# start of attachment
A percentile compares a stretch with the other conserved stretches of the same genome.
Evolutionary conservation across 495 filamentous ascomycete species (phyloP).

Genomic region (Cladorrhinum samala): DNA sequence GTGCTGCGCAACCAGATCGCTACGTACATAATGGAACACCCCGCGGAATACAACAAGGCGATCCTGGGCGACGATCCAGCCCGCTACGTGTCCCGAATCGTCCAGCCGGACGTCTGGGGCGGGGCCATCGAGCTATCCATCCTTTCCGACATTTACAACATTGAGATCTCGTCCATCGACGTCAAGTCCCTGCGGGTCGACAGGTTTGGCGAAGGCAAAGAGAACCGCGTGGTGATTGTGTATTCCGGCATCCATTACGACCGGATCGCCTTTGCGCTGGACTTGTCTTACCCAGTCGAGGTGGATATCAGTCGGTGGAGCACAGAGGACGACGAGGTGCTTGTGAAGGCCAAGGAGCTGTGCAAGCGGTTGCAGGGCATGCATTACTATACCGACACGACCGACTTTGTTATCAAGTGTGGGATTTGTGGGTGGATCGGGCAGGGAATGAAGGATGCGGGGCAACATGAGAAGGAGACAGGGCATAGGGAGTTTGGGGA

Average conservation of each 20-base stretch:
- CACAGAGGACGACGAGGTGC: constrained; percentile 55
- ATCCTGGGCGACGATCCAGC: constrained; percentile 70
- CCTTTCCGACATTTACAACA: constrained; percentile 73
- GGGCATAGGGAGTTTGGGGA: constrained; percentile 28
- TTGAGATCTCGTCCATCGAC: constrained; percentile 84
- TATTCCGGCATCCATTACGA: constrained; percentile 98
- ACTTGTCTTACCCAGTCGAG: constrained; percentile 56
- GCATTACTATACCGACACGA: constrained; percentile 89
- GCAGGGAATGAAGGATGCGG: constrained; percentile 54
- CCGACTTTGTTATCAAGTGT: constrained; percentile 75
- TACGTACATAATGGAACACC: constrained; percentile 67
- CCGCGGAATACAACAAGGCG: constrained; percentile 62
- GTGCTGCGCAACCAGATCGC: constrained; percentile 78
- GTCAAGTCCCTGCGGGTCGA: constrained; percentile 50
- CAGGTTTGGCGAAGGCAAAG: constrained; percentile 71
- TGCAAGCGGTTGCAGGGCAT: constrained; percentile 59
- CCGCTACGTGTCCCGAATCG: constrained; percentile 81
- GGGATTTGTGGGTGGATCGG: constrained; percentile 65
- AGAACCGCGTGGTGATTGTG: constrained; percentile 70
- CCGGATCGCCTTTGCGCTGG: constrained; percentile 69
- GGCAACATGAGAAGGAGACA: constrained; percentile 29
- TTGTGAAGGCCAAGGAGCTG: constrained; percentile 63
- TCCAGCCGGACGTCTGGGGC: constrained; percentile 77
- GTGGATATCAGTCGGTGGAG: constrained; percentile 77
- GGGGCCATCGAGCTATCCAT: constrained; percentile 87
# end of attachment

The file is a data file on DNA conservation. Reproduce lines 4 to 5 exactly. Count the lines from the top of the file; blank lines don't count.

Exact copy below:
Average conservation of each 20-base stretch:
- CACAGAGGACGACGAGGTGC: constrained; percentile 55